Oakland has opening line, then Murray joins in. Tune's sung in the style of a Male - female duet.


"Just For To-night" (July 6, 1914)
Victor Talking Machine Company

Billy Murray - Tenor; Will Oakland -- Countertenor.

http://www.collectionscanada.ca/obj/m2/f3/12105.ram

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Source: "The Virtual Gramophone" Canadian Historical Recordings site: http://www2.collectionscanada.ca/plsql/gra...udiomain?lang=e


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gregoryagogo
post Oct 16 2004, 07:23 PM
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Thanks for all the responses! I think this topic is toooooooooo funny! My heart pitter patters a little bit knowing that possibly by some small (10%) chance that that male vocalist might be gay singing to his lover.... I can imagine that he's singing to me!

Gregory


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rocky
post Oct 21 2004, 12:52 AM
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Here's a prominent example of a man singing a woman's song. I was playing some 78's on the turntable earlier, and happened to pull out a copy of Jean Goldkette's 1926 song, "I'd rather be the girl in your arms than the girl in your dreams" (Victor 20273), with vocal refrain by Frank Bessinger. The song is available at the redhotjazz site.
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MJJ
post Oct 21 2004, 08:41 AM
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Another one I just thought of is "Mandy, Make Up Your Mind" featuring Louis Armstrong - Cornet; Sidney Bechet - Soprano Saxophone AND, Sarrusophone.

Vocalist Eva Taylor sings it as a man would about the girl he wants to Marry.

As to the "Sarrusophone" it has a tone similar to a Bass or baritone Saxophone, Bechet plays long solo after the vocal.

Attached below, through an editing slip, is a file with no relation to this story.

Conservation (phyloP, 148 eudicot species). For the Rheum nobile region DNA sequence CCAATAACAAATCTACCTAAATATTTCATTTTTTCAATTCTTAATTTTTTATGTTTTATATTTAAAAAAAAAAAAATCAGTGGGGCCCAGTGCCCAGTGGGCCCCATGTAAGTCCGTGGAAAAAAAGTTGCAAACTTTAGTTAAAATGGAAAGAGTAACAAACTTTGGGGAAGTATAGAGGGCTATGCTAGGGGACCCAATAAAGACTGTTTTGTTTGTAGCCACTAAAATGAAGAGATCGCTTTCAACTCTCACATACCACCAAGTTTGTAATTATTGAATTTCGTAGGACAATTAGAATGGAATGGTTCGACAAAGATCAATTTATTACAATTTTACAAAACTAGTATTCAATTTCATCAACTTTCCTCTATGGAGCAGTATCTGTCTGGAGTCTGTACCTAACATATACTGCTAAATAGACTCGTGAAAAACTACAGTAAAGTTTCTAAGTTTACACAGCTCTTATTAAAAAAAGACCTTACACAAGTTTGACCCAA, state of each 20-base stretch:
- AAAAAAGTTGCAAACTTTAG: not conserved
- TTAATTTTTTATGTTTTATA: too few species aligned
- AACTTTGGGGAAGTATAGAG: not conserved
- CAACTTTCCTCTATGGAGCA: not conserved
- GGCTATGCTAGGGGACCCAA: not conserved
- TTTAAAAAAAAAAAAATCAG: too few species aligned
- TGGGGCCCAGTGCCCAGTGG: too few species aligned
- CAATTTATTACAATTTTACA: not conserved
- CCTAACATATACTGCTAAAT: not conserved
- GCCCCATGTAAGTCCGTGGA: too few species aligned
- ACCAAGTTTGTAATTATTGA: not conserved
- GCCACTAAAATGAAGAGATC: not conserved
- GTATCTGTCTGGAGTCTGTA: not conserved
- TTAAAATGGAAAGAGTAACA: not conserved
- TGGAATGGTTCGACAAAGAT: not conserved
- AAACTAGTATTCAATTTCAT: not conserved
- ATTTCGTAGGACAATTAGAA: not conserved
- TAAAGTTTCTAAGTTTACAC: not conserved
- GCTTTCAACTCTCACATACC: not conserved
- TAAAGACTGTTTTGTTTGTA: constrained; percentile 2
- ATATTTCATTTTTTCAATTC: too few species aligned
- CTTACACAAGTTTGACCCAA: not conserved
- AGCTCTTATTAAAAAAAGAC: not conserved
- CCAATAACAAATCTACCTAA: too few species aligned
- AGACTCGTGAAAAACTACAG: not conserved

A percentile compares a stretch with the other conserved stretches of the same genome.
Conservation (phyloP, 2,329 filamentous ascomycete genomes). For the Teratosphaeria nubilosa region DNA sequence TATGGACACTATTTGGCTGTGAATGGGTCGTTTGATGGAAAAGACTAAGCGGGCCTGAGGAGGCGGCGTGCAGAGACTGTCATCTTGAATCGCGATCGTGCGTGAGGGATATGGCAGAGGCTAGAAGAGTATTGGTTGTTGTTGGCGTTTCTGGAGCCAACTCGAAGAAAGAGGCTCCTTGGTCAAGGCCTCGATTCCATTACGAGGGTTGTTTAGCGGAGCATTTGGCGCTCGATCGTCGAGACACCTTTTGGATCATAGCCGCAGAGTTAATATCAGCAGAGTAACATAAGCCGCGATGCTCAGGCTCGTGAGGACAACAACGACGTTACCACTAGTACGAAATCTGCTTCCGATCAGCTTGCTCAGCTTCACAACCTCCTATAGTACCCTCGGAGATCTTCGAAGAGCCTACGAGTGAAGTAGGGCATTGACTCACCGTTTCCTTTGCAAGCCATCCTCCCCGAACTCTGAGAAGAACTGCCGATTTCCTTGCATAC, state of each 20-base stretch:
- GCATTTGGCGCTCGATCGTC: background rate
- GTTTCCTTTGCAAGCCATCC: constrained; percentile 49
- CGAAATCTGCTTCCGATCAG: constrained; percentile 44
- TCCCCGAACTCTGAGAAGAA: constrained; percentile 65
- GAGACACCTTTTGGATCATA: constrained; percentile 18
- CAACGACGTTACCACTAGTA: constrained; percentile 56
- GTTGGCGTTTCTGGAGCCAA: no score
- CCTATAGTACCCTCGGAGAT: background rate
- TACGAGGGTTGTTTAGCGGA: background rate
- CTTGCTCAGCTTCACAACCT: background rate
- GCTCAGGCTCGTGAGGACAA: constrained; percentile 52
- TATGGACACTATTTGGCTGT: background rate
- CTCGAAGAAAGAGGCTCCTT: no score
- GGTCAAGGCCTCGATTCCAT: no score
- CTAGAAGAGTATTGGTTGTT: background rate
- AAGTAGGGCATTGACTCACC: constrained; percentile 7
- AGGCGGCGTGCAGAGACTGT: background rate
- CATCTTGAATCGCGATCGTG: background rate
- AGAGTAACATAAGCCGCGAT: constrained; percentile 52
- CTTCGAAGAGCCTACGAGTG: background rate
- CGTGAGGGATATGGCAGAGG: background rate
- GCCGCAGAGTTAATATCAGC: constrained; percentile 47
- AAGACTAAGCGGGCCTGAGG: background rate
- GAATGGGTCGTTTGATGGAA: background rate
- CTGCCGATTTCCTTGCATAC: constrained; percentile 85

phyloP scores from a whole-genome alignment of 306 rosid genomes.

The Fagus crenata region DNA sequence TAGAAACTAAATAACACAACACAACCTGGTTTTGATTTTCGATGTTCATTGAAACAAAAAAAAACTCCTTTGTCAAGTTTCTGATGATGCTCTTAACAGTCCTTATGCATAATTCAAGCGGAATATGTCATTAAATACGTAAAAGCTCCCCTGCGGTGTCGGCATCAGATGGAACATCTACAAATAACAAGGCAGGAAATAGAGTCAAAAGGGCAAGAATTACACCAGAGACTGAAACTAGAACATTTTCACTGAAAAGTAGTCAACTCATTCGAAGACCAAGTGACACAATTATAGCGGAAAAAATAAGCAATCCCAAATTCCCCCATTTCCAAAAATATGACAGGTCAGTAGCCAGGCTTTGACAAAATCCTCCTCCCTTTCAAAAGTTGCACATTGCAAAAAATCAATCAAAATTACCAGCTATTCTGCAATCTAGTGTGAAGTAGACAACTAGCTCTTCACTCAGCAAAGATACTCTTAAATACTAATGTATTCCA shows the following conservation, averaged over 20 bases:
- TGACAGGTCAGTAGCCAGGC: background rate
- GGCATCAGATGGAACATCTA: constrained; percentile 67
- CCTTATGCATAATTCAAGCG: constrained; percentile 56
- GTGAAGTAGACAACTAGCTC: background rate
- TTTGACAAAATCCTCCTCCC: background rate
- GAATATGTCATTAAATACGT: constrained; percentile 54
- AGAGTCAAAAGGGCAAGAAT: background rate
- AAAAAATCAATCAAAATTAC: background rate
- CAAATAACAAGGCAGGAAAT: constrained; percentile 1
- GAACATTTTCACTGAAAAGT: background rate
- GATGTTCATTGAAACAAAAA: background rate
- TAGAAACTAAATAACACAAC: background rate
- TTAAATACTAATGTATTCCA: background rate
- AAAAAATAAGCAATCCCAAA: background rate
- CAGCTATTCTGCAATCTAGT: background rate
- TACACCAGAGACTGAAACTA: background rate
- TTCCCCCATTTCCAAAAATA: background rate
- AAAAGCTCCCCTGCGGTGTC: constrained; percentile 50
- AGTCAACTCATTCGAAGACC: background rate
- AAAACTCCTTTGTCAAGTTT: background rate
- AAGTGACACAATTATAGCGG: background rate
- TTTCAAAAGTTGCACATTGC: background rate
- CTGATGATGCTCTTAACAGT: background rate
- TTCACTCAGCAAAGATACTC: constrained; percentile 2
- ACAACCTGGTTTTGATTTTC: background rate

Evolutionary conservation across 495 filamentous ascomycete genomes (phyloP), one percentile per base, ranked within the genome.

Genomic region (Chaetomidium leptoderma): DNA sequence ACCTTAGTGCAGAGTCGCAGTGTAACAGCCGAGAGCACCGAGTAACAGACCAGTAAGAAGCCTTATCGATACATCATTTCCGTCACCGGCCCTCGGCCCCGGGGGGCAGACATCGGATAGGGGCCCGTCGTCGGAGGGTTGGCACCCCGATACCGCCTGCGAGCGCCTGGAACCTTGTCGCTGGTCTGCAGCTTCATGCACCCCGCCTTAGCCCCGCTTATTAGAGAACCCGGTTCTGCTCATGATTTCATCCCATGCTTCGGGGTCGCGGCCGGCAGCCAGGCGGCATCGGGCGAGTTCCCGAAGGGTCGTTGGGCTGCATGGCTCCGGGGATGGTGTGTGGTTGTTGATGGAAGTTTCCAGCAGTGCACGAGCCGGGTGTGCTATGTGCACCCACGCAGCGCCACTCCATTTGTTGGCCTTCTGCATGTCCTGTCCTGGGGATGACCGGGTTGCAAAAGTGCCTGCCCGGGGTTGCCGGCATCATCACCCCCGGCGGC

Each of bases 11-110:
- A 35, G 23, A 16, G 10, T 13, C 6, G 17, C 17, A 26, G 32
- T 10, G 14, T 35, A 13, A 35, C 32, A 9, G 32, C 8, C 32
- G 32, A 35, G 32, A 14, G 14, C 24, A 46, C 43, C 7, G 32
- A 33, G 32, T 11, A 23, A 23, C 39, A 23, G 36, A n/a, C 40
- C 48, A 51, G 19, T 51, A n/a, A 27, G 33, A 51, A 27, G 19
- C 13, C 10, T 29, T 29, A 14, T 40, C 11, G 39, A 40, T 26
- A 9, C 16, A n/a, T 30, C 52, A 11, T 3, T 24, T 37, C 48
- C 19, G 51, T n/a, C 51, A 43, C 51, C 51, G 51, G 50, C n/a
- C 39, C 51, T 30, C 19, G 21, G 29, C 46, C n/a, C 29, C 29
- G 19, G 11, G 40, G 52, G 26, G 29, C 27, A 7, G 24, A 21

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"Mandy, Make Up Your Mind"
"Clarence Williams' Blue Five" (VOCAL: Eva Taylor)
December 17, 1924
Released on OKeh 40260

http://www.redhotjazz.com/songs/williams/mandy.ram


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Murfunit
post Oct 21 2004, 04:05 PM
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Greg, the most notable song I can think in this genre is the Crosby recording of "Gay Love" which is a play on words for today's times. Never the less it is a very fine recording. Check out the Dorsey Brothers Orch CD Vol 3 by Jazz Oracle, wherein there is "I can make anything but I can't make a man" sung by Wes Vaughan as well as "Ooh! That Kiss" and "(You Knew You'd Hurt Somebody) Why did it have to be me?" sung by Tony Sacco. Leo Reisman made a recording of "Moanin' Low" featuring a male vocalist.
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rocky
post Oct 21 2004, 11:54 PM
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How about the Brox Sisters singing "Red Hot Mama"? (Victor 19510)


(Available at www.jazz-on-line.com)
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Jarred
post Oct 24 2004, 07:55 PM
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Frankie Trumbauer did a recording with Smith Ballew singing from 1929 called "What Wouldn't I Do For That Man?" This has seemed like the most outrageous one iIve ever heard.
Also, on the opposite side, I know Martha Tilton sang two songs with Benny Goodman in 1938, called "You're Lovely, Madame" and "I Must See Annie Tonight". This was probably just because Benny didn't have a male singer at the time.


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rocky
post Oct 26 2004, 02:15 AM
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Can you take one more example of a man singing a woman's song?-- The Georgians recording of "I've got a cross-eyed papa." This is rather comical. (The song is available at the redhotjazz site.)
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mikeng
post Nov 18 2004, 03:53 AM
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Also from the ragtime era, Arthur Collins recorded some such. Three that come to mind are "What You Goin' to Do when the Rent Comes 'Round," "Abraham Jefferson Washington Lee" and "Abraham," all c. 1904-1907. All three were written by Harry von Tilzer. As rocky noted, this was common practice during the pre-WWI years.